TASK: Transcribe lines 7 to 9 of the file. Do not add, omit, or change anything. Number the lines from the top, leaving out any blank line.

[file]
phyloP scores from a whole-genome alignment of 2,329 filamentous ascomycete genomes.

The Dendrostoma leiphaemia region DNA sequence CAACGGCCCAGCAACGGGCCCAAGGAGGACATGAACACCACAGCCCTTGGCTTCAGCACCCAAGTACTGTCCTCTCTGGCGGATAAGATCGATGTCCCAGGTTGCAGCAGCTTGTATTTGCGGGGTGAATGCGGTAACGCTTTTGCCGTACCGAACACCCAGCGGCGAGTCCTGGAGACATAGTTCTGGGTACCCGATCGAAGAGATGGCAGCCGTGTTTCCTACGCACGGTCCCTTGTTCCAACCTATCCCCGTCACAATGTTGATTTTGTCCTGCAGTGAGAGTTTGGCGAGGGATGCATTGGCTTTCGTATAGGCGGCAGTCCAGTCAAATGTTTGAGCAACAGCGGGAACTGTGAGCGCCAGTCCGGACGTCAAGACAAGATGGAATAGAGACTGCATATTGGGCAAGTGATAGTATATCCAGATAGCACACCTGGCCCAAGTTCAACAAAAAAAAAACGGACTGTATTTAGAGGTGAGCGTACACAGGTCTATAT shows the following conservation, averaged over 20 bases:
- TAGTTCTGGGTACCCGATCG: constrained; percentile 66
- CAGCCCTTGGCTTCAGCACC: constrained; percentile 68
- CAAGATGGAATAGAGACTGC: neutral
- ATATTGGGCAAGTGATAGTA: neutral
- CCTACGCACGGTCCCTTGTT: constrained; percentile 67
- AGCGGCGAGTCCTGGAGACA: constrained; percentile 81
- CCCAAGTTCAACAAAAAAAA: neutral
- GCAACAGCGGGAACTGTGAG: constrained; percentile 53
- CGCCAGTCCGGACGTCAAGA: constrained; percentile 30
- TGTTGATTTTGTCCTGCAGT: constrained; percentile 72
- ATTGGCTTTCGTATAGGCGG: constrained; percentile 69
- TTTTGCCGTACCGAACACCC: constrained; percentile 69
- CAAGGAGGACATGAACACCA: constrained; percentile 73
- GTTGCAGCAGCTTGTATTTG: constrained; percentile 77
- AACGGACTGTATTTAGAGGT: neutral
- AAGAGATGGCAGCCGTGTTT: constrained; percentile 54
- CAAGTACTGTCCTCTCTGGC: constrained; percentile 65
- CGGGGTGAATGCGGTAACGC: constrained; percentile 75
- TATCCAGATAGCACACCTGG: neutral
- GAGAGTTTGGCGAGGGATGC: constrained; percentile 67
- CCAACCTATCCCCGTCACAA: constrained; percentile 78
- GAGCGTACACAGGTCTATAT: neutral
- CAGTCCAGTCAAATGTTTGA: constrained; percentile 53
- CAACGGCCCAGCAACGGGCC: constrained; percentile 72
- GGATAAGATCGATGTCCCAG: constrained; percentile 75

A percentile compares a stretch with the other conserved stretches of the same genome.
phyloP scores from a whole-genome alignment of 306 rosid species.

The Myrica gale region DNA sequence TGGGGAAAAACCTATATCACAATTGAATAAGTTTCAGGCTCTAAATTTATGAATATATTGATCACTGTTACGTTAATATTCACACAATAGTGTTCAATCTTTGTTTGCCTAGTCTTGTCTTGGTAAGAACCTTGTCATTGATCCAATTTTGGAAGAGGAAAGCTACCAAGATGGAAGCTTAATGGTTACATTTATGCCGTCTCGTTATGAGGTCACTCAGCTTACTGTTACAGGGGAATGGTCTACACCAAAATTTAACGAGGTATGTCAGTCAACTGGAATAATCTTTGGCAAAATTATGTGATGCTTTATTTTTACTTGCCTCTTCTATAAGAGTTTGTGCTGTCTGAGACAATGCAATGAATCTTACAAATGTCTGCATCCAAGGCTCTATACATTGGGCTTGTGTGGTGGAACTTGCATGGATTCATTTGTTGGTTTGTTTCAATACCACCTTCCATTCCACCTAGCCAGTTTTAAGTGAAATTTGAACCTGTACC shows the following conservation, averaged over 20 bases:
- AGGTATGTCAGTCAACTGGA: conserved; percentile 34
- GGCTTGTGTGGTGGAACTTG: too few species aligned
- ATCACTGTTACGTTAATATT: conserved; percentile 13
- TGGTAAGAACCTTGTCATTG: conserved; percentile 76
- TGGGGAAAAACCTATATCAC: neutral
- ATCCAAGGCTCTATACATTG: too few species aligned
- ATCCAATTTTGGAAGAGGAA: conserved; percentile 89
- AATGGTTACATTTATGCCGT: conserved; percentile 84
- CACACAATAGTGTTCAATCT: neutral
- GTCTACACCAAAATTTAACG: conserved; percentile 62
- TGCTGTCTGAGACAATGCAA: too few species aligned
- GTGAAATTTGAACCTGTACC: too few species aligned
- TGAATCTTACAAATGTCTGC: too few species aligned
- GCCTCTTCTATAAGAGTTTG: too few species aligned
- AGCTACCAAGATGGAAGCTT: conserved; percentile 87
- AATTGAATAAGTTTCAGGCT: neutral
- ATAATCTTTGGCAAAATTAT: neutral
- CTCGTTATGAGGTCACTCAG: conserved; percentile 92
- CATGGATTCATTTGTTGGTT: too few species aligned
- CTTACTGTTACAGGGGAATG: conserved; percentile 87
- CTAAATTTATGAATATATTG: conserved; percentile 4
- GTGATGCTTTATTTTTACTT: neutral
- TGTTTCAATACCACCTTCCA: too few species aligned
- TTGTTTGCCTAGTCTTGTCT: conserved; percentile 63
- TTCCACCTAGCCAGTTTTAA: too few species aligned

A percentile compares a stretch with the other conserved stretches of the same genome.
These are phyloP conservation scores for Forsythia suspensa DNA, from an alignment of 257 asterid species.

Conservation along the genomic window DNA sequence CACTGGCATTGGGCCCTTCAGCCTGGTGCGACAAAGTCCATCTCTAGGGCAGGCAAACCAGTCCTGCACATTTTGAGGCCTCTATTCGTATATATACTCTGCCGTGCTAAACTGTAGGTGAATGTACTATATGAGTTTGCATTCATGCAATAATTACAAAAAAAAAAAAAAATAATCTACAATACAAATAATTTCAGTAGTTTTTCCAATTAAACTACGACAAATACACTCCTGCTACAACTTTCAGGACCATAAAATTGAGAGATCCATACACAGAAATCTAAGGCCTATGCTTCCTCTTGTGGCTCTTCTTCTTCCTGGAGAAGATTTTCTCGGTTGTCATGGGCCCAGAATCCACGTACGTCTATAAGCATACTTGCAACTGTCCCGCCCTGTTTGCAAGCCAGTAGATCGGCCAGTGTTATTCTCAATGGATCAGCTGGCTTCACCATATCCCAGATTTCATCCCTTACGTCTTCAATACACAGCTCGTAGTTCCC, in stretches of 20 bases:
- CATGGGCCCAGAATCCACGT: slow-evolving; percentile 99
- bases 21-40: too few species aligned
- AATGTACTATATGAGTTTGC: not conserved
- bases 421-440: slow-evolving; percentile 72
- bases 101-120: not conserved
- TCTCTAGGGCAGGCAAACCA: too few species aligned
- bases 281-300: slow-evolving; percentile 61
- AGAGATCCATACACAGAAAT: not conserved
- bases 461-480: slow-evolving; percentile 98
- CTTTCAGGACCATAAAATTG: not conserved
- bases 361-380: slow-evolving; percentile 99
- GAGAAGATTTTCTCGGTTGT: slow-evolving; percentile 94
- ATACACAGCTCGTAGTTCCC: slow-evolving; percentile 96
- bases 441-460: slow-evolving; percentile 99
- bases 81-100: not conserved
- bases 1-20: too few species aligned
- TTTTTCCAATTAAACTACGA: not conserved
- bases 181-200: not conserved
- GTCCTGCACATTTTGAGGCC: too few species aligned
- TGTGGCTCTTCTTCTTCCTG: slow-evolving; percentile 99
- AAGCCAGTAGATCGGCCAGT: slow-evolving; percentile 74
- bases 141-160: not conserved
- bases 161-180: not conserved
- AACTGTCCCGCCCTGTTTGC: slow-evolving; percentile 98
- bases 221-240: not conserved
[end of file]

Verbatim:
- CCTACGCACGGTCCCTTGTT: constrained; percentile 67
- AGCGGCGAGTCCTGGAGACA: constrained; percentile 81
- CCCAAGTTCAACAAAAAAAA: neutral